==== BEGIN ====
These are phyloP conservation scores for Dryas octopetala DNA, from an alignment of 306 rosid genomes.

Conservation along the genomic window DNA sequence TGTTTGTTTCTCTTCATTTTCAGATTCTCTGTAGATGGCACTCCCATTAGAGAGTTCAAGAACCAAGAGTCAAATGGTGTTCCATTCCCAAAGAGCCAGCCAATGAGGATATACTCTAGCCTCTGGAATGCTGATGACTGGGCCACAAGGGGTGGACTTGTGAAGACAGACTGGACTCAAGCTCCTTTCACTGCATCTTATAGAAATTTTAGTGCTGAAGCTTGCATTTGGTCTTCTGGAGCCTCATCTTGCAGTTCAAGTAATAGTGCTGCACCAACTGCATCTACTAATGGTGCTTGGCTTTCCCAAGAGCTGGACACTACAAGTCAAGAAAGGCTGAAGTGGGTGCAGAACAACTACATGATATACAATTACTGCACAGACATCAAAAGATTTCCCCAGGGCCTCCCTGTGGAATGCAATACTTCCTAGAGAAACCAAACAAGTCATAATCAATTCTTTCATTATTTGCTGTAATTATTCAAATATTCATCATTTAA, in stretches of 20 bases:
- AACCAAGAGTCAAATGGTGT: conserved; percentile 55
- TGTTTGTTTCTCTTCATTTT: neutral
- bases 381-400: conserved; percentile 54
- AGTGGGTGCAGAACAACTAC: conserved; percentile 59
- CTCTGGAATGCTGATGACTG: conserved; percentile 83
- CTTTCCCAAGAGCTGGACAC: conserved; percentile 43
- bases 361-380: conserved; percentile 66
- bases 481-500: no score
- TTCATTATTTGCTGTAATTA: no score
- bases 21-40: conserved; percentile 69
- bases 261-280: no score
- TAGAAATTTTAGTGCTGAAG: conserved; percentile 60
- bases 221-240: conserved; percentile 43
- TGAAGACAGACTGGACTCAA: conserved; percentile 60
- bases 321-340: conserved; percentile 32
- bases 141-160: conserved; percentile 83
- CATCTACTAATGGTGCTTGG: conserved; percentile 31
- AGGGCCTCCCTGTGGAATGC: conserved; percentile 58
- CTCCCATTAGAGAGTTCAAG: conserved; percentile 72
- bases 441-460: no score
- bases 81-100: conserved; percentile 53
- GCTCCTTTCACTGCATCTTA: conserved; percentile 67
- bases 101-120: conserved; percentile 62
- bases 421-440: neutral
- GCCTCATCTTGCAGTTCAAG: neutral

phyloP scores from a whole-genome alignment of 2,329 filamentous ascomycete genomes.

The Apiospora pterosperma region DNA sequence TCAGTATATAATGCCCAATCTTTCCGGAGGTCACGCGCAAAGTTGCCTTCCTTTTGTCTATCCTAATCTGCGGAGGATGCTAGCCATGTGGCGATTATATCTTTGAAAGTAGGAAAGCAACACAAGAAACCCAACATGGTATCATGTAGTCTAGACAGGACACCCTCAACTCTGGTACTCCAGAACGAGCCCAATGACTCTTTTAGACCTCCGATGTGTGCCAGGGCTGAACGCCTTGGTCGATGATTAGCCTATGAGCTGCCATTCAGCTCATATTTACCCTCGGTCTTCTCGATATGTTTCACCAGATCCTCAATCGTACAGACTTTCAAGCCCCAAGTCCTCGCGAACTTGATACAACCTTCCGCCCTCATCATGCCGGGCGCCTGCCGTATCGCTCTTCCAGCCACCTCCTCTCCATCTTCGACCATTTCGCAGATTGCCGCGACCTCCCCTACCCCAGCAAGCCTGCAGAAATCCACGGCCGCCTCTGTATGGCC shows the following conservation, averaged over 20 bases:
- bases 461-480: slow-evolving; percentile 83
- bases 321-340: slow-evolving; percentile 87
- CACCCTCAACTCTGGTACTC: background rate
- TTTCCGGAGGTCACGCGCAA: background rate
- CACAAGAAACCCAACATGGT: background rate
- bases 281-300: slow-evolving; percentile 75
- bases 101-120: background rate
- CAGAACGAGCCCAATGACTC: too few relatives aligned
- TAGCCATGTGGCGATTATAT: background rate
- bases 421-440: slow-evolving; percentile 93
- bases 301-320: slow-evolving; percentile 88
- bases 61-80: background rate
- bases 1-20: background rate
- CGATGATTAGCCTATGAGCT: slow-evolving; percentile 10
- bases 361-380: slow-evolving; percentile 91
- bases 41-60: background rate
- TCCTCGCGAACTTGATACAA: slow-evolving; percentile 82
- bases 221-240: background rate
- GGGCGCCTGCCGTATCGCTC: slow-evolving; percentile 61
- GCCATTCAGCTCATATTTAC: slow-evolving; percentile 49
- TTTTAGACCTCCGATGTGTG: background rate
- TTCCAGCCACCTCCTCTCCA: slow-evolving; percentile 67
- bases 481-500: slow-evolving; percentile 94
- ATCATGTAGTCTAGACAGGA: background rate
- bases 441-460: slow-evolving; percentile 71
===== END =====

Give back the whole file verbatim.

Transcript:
These are phyloP conservation scores for Dryas octopetala DNA, from an alignment of 306 rosid genomes.

Conservation along the genomic window DNA sequence TGTTTGTTTCTCTTCATTTTCAGATTCTCTGTAGATGGCACTCCCATTAGAGAGTTCAAGAACCAAGAGTCAAATGGTGTTCCATTCCCAAAGAGCCAGCCAATGAGGATATACTCTAGCCTCTGGAATGCTGATGACTGGGCCACAAGGGGTGGACTTGTGAAGACAGACTGGACTCAAGCTCCTTTCACTGCATCTTATAGAAATTTTAGTGCTGAAGCTTGCATTTGGTCTTCTGGAGCCTCATCTTGCAGTTCAAGTAATAGTGCTGCACCAACTGCATCTACTAATGGTGCTTGGCTTTCCCAAGAGCTGGACACTACAAGTCAAGAAAGGCTGAAGTGGGTGCAGAACAACTACATGATATACAATTACTGCACAGACATCAAAAGATTTCCCCAGGGCCTCCCTGTGGAATGCAATACTTCCTAGAGAAACCAAACAAGTCATAATCAATTCTTTCATTATTTGCTGTAATTATTCAAATATTCATCATTTAA, in stretches of 20 bases:
- AACCAAGAGTCAAATGGTGT: conserved; percentile 55
- TGTTTGTTTCTCTTCATTTT: neutral
- bases 381-400: conserved; percentile 54
- AGTGGGTGCAGAACAACTAC: conserved; percentile 59
- CTCTGGAATGCTGATGACTG: conserved; percentile 83
- CTTTCCCAAGAGCTGGACAC: conserved; percentile 43
- bases 361-380: conserved; percentile 66
- bases 481-500: no score
- TTCATTATTTGCTGTAATTA: no score
- bases 21-40: conserved; percentile 69
- bases 261-280: no score
- TAGAAATTTTAGTGCTGAAG: conserved; percentile 60
- bases 221-240: conserved; percentile 43
- TGAAGACAGACTGGACTCAA: conserved; percentile 60
- bases 321-340: conserved; percentile 32
- bases 141-160: conserved; percentile 83
- CATCTACTAATGGTGCTTGG: conserved; percentile 31
- AGGGCCTCCCTGTGGAATGC: conserved; percentile 58
- CTCCCATTAGAGAGTTCAAG: conserved; percentile 72
- bases 441-460: no score
- bases 81-100: conserved; percentile 53
- GCTCCTTTCACTGCATCTTA: conserved; percentile 67
- bases 101-120: conserved; percentile 62
- bases 421-440: neutral
- GCCTCATCTTGCAGTTCAAG: neutral

phyloP scores from a whole-genome alignment of 2,329 filamentous ascomycete genomes.

The Apiospora pterosperma region DNA sequence TCAGTATATAATGCCCAATCTTTCCGGAGGTCACGCGCAAAGTTGCCTTCCTTTTGTCTATCCTAATCTGCGGAGGATGCTAGCCATGTGGCGATTATATCTTTGAAAGTAGGAAAGCAACACAAGAAACCCAACATGGTATCATGTAGTCTAGACAGGACACCCTCAACTCTGGTACTCCAGAACGAGCCCAATGACTCTTTTAGACCTCCGATGTGTGCCAGGGCTGAACGCCTTGGTCGATGATTAGCCTATGAGCTGCCATTCAGCTCATATTTACCCTCGGTCTTCTCGATATGTTTCACCAGATCCTCAATCGTACAGACTTTCAAGCCCCAAGTCCTCGCGAACTTGATACAACCTTCCGCCCTCATCATGCCGGGCGCCTGCCGTATCGCTCTTCCAGCCACCTCCTCTCCATCTTCGACCATTTCGCAGATTGCCGCGACCTCCCCTACCCCAGCAAGCCTGCAGAAATCCACGGCCGCCTCTGTATGGCC shows the following conservation, averaged over 20 bases:
- bases 461-480: slow-evolving; percentile 83
- bases 321-340: slow-evolving; percentile 87
- CACCCTCAACTCTGGTACTC: background rate
- TTTCCGGAGGTCACGCGCAA: background rate
- CACAAGAAACCCAACATGGT: background rate
- bases 281-300: slow-evolving; percentile 75
- bases 101-120: background rate
- CAGAACGAGCCCAATGACTC: too few relatives aligned
- TAGCCATGTGGCGATTATAT: background rate
- bases 421-440: slow-evolving; percentile 93
- bases 301-320: slow-evolving; percentile 88
- bases 61-80: background rate
- bases 1-20: background rate
- CGATGATTAGCCTATGAGCT: slow-evolving; percentile 10
- bases 361-380: slow-evolving; percentile 91
- bases 41-60: background rate
- TCCTCGCGAACTTGATACAA: slow-evolving; percentile 82
- bases 221-240: background rate
- GGGCGCCTGCCGTATCGCTC: slow-evolving; percentile 61
- GCCATTCAGCTCATATTTAC: slow-evolving; percentile 49
- TTTTAGACCTCCGATGTGTG: background rate
- TTCCAGCCACCTCCTCTCCA: slow-evolving; percentile 67
- bases 481-500: slow-evolving; percentile 94
- ATCATGTAGTCTAGACAGGA: background rate
- bases 441-460: slow-evolving; percentile 71